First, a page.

Here’s what the law librarians and staff have read this summer:
Beneath a Scarlet Sky, by Mark Sullivan.
A fascinating true story of heroism and intrigue by a young man, Pino Lella, in Milan and along the Swiss border during WWII. The risks and dangers this young man faced to save others is a remarkable testament to the untold sacrifices made by ordinary citizens to undermine Nazi power and control. — Gail Partin, Law Library Director
Invisible Influence : The Hidden Forces that Shape Behavior, by Jonah Berger.
If you think that you are not easily influenced by other people, you are wrong and Jonah Berger can explain why. In fact, refusing to do something because others are doing it, is a powerful form of influence that we often fail to recognize. From what you order in a restaurant to how hurricanes can influence baby names, to why things become popular, you will be shocked to find out how powerful invisible influences can be. Do you want to learn how to be a better negotiator or how to make more money in tips? Then I highly recommend you read Invisible Influence to learn both how you are being influenced by others and how you can learn to be influential in your work and life. — Laura Ax-Fultz, Associate Law Librarian and Assistant Director
The Fountainhead, by Ayn Rand
I’m currently reading The Fountainhead, by Ayn Rand. My husband read it a few years ago and recommended it to me. Commonly accepted as a modern classic, this novel was written in 1943 and tells the story of two architects who display very different characteristics. I’ve only just started reading it, so I have much more to discover! According to an Amazon.com review, The Fountainhead is “the revolutionary literary vision that sowed the seeds of Objectivism, Ayn Rand’s groundbreaking philosophy, and brought her immediate worldwide acclaim.” — Heather Shumaker, Acquisitions & Budget Specialist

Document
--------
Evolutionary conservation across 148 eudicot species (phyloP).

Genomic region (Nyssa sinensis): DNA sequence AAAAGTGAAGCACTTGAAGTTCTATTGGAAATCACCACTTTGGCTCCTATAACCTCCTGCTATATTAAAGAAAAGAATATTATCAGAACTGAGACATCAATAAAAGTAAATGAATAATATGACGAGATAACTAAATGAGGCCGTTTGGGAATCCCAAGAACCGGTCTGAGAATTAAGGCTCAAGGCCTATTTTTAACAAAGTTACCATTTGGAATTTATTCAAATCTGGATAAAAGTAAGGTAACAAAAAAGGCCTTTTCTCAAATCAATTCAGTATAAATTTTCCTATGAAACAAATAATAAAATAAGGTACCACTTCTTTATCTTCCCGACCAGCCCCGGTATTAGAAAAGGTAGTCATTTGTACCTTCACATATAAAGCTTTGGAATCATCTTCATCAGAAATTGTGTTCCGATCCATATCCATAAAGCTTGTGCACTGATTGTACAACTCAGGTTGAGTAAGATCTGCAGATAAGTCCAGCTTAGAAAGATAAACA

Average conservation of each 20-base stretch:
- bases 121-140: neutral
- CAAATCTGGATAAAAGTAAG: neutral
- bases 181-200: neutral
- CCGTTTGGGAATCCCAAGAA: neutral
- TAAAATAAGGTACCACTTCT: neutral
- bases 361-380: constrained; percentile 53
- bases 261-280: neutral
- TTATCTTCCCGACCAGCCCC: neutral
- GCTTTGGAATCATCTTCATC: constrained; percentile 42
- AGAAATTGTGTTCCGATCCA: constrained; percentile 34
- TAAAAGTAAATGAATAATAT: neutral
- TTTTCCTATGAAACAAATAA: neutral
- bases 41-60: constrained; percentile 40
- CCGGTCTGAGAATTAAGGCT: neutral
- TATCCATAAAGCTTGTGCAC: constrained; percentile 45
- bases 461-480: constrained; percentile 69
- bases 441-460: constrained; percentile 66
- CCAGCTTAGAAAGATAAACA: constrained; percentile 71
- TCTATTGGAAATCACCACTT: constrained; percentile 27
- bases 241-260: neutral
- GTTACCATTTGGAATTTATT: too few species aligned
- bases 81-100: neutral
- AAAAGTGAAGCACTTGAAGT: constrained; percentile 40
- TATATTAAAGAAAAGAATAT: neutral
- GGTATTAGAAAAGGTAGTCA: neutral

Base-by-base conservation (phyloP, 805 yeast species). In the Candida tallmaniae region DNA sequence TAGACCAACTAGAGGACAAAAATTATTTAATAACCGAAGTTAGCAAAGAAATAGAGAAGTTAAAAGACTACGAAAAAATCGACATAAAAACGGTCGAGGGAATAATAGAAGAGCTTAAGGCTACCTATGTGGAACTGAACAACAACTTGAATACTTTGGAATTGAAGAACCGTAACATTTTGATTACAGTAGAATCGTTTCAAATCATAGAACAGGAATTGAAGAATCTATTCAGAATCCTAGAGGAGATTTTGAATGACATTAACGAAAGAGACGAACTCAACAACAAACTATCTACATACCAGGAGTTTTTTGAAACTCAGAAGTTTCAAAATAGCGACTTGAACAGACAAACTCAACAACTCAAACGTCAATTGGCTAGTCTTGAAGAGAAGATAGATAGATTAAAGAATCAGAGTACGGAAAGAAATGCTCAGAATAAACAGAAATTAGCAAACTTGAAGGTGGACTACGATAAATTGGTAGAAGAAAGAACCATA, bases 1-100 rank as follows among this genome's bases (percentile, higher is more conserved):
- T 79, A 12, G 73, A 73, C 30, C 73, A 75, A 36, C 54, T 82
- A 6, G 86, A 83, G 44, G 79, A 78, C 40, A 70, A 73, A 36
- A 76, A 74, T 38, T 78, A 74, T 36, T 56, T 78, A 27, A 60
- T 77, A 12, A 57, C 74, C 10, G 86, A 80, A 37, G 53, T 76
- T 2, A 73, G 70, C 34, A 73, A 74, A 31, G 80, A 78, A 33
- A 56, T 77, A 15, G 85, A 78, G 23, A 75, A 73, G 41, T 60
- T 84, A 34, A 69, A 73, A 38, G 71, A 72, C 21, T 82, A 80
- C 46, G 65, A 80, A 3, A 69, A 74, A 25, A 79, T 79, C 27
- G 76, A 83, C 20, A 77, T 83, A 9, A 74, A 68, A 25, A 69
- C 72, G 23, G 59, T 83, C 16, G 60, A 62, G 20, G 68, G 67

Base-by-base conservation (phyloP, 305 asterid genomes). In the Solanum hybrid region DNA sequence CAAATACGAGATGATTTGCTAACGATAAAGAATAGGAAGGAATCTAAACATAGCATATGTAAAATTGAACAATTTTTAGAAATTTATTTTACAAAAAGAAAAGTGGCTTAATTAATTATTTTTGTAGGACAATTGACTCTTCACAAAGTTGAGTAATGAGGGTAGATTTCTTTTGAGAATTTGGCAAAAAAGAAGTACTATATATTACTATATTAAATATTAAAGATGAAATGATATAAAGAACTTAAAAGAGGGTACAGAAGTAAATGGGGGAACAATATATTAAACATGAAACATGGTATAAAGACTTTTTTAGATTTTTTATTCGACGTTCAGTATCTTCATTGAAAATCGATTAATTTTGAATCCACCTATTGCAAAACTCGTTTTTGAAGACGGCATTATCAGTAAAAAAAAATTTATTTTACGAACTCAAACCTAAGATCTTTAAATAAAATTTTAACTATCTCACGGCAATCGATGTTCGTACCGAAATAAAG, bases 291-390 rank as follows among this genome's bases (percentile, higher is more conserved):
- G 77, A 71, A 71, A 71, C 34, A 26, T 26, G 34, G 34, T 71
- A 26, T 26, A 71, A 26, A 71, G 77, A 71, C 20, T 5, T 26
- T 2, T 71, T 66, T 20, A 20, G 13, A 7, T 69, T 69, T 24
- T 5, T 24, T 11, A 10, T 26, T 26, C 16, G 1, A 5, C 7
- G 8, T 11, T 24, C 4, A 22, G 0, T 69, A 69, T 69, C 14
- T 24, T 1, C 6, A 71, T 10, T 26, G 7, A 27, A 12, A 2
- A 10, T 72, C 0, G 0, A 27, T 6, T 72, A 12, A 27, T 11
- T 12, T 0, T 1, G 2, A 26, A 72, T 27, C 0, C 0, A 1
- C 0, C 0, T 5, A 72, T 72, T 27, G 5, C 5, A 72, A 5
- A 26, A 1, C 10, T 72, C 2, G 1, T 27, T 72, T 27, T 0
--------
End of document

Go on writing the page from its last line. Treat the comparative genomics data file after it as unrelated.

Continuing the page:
Lamentation, by C.J. Sansom
I enjoy historical mysteries and anything about Tudor England, so the C.J. Sansom novels have been great reads. The series occurs throughout the reign of King Henry VIII. The main character is a lawyer, Matthew Shardlake, who is commissioned over the years by Cromwell, Cranmer, and Queen Catherine Parr to investigate crimes and murders. Lamentation takes place at the end of Henry’s reign, when power struggles over succession and religion are just a small part of the mayhem of court life. I’m really enjoying this series! — Susie Zullinger, Technical Services & Government Documents Manager
A Clockwork Orange, by Anthony Burgess
Anthony Burgess’ A Clockwork Orange should be shelved alongside 1984, Brave New World, and Fahrenheit 451. It follows Alex, the protagonist, through a ubiquitous cityscape where hooliganism, violent crime, drug use, and a curious slang dialect corrupt and define the youth. Alex fights, robs, and ravishes his way through this teenage wasteland until, upon his capture and imprisonment, he faces a medical treatment that removes his capacity to do bad, but destroys his power of choice. Deprived of basic human agency, is Alex a man at all, or merely a tool that others will use to accomplish their devious ends?
Such a philosophically charged novel, which contemplates fundamental questions of authority, free will, and the nature of man, is done a disservice by the ending in the original U.S. release. But the ending differs between editions; read the one that the author intended. It corrects the flaw in the U.S. release (which Stanley Kubrick repeated in his film adaptation) of leaning on nihilism, the classic cop-out of reaching a more salient point. — Sean Kraus, Student Assistant, J.D. Candidate — Class of 2019
Barbarians at the Gate: The Fall of RJR Nabisco, by Bryan Burrough & John Helyar
Recommended — Irene Zeng, Student Assistant, J.D. Candidate — Class of 2018